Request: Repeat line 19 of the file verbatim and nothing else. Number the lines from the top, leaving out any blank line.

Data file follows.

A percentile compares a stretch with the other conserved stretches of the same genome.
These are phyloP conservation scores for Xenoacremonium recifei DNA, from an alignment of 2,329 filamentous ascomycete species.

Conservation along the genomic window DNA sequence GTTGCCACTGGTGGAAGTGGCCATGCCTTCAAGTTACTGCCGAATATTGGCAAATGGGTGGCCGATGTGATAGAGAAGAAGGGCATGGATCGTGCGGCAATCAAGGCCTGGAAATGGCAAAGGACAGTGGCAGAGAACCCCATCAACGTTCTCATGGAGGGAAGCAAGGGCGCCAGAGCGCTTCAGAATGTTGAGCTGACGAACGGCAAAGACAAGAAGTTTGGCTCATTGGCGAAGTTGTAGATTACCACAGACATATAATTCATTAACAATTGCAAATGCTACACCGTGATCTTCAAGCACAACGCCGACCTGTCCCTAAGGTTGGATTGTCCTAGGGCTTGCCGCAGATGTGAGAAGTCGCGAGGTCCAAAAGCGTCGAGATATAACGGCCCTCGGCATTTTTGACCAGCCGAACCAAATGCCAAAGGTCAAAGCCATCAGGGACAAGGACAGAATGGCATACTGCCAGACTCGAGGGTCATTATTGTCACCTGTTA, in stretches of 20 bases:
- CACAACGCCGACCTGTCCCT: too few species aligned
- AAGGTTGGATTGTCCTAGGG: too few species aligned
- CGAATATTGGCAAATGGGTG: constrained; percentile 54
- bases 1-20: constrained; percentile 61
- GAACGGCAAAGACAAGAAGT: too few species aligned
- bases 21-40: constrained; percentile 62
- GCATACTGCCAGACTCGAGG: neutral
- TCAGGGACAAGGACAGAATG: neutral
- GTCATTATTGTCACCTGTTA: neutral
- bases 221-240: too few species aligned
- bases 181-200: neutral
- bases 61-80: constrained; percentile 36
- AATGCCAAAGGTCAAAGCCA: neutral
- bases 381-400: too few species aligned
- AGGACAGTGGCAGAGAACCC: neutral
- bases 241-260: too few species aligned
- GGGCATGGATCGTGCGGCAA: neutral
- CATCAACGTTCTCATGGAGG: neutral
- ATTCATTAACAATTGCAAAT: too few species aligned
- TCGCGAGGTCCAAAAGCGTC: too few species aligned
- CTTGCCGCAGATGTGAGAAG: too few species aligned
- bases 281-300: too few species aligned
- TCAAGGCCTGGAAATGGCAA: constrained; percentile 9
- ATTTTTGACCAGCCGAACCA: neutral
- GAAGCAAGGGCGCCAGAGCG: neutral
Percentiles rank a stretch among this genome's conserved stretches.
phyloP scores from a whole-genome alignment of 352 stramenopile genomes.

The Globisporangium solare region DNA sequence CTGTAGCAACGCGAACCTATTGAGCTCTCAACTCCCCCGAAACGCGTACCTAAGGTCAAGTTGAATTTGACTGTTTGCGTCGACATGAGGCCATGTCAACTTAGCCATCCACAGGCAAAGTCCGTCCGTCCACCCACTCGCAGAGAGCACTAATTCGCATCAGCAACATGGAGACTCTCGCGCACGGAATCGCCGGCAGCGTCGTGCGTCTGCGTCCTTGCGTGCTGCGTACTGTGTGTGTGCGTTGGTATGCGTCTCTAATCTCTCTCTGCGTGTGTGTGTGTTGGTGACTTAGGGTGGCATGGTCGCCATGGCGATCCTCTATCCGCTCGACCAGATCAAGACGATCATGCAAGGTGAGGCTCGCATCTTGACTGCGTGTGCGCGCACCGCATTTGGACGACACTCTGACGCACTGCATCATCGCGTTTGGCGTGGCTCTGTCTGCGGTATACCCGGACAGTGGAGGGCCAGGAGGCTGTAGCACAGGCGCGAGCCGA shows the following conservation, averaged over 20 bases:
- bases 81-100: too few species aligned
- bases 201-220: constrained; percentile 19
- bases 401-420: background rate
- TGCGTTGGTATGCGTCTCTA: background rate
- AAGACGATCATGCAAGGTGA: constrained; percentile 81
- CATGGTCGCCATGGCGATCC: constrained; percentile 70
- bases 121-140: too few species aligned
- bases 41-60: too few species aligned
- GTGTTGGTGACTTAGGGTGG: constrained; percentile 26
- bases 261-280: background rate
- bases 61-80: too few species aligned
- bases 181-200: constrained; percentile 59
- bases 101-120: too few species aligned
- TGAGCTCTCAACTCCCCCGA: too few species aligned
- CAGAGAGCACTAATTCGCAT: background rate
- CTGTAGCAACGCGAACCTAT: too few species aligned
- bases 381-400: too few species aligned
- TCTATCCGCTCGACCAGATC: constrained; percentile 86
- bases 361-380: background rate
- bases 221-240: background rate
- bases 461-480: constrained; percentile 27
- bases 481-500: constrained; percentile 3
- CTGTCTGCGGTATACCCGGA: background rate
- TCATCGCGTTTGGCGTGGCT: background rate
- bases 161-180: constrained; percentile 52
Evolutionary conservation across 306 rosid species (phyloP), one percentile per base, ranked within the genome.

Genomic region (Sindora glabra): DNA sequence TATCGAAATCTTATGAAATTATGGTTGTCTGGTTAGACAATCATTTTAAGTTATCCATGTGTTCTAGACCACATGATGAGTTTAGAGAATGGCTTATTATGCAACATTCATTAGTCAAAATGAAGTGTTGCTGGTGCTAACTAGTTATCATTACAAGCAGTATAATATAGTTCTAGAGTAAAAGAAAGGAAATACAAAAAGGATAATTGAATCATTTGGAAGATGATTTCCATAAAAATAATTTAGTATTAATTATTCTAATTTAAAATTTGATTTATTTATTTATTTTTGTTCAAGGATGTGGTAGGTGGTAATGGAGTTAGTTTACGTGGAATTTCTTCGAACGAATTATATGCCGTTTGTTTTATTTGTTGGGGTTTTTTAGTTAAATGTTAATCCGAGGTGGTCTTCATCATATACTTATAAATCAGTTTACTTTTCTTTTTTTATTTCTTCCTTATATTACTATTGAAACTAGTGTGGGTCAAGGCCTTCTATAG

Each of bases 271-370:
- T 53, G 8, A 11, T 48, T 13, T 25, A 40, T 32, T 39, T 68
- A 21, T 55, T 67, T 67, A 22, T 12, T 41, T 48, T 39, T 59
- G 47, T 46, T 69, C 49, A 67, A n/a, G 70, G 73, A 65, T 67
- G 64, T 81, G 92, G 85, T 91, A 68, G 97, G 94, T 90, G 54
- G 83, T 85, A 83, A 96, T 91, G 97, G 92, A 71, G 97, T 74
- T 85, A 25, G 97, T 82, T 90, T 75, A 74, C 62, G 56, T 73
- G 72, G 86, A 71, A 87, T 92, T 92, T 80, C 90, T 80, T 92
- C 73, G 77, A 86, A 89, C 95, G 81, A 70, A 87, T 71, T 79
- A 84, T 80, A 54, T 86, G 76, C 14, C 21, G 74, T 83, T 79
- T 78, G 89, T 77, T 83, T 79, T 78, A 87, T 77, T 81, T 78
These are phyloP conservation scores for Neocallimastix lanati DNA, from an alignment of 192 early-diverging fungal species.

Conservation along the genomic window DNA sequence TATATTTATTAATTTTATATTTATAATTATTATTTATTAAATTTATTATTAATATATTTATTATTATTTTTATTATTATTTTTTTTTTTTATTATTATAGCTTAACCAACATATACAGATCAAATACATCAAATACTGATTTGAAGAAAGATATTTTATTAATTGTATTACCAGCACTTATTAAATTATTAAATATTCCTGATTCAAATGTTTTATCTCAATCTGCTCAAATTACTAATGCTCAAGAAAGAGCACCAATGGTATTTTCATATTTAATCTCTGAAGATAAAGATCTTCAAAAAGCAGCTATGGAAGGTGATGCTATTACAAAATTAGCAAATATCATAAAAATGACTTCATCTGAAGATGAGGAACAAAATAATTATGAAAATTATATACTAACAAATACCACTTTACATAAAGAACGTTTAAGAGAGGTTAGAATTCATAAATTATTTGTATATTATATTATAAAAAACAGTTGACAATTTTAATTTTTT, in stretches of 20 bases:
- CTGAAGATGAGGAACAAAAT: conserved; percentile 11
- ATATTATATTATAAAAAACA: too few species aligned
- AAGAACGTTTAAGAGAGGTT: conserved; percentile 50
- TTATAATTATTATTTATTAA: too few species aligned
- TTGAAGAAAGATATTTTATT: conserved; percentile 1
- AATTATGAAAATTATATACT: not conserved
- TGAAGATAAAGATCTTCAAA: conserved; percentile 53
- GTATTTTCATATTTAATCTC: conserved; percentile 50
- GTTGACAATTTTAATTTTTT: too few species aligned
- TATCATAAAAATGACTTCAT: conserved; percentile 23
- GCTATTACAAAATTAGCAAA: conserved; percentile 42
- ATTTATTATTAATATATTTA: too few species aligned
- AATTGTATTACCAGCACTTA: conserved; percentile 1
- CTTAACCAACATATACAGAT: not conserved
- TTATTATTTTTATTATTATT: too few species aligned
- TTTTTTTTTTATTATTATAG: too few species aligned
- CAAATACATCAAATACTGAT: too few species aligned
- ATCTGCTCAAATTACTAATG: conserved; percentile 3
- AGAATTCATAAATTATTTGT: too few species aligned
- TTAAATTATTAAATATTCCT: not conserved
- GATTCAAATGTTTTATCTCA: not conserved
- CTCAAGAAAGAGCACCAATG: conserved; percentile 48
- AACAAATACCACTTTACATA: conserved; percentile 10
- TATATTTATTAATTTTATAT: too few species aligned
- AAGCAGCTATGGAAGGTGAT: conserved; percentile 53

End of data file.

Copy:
- bases 241-260: too few species aligned